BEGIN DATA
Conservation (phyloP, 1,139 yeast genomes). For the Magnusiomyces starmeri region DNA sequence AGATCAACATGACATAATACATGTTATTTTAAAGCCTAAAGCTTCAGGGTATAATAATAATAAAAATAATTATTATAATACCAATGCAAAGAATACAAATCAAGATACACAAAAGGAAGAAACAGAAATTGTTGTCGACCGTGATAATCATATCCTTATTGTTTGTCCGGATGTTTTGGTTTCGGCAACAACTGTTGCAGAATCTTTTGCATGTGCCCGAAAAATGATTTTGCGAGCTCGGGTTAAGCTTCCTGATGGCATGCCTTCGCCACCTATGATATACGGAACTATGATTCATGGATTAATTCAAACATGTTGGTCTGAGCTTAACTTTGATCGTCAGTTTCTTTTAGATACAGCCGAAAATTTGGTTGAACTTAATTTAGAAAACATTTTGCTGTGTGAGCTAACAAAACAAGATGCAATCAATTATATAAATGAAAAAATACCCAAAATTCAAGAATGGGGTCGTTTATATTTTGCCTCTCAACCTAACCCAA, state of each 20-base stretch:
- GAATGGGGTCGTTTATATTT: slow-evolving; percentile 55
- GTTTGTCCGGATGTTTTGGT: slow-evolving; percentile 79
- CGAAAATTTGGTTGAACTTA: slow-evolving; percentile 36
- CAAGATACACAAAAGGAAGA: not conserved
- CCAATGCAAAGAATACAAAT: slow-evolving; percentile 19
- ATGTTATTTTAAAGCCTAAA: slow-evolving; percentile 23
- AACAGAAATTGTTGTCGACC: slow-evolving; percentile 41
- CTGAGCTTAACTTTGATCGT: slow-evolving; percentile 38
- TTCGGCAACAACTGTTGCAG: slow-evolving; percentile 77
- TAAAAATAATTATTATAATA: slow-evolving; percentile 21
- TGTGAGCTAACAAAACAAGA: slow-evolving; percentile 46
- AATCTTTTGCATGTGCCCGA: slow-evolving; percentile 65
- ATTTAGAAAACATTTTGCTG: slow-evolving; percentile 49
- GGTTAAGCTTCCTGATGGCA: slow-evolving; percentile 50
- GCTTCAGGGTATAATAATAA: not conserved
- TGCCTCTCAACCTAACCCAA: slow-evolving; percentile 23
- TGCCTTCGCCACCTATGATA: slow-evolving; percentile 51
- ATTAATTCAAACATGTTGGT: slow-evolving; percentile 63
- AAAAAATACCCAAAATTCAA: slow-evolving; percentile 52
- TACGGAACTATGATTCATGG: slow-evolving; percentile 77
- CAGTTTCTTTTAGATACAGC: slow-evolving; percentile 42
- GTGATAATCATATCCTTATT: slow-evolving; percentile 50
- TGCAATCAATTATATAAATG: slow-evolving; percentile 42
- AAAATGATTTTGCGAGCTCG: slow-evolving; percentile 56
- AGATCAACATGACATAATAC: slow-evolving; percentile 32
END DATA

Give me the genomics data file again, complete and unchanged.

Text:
Conservation (phyloP, 1,139 yeast genomes). For the Magnusiomyces starmeri region DNA sequence AGATCAACATGACATAATACATGTTATTTTAAAGCCTAAAGCTTCAGGGTATAATAATAATAAAAATAATTATTATAATACCAATGCAAAGAATACAAATCAAGATACACAAAAGGAAGAAACAGAAATTGTTGTCGACCGTGATAATCATATCCTTATTGTTTGTCCGGATGTTTTGGTTTCGGCAACAACTGTTGCAGAATCTTTTGCATGTGCCCGAAAAATGATTTTGCGAGCTCGGGTTAAGCTTCCTGATGGCATGCCTTCGCCACCTATGATATACGGAACTATGATTCATGGATTAATTCAAACATGTTGGTCTGAGCTTAACTTTGATCGTCAGTTTCTTTTAGATACAGCCGAAAATTTGGTTGAACTTAATTTAGAAAACATTTTGCTGTGTGAGCTAACAAAACAAGATGCAATCAATTATATAAATGAAAAAATACCCAAAATTCAAGAATGGGGTCGTTTATATTTTGCCTCTCAACCTAACCCAA, state of each 20-base stretch:
- GAATGGGGTCGTTTATATTT: slow-evolving; percentile 55
- GTTTGTCCGGATGTTTTGGT: slow-evolving; percentile 79
- CGAAAATTTGGTTGAACTTA: slow-evolving; percentile 36
- CAAGATACACAAAAGGAAGA: not conserved
- CCAATGCAAAGAATACAAAT: slow-evolving; percentile 19
- ATGTTATTTTAAAGCCTAAA: slow-evolving; percentile 23
- AACAGAAATTGTTGTCGACC: slow-evolving; percentile 41
- CTGAGCTTAACTTTGATCGT: slow-evolving; percentile 38
- TTCGGCAACAACTGTTGCAG: slow-evolving; percentile 77
- TAAAAATAATTATTATAATA: slow-evolving; percentile 21
- TGTGAGCTAACAAAACAAGA: slow-evolving; percentile 46
- AATCTTTTGCATGTGCCCGA: slow-evolving; percentile 65
- ATTTAGAAAACATTTTGCTG: slow-evolving; percentile 49
- GGTTAAGCTTCCTGATGGCA: slow-evolving; percentile 50
- GCTTCAGGGTATAATAATAA: not conserved
- TGCCTCTCAACCTAACCCAA: slow-evolving; percentile 23
- TGCCTTCGCCACCTATGATA: slow-evolving; percentile 51
- ATTAATTCAAACATGTTGGT: slow-evolving; percentile 63
- AAAAAATACCCAAAATTCAA: slow-evolving; percentile 52
- TACGGAACTATGATTCATGG: slow-evolving; percentile 77
- CAGTTTCTTTTAGATACAGC: slow-evolving; percentile 42
- GTGATAATCATATCCTTATT: slow-evolving; percentile 50
- TGCAATCAATTATATAAATG: slow-evolving; percentile 42
- AAAATGATTTTGCGAGCTCG: slow-evolving; percentile 56
- AGATCAACATGACATAATAC: slow-evolving; percentile 32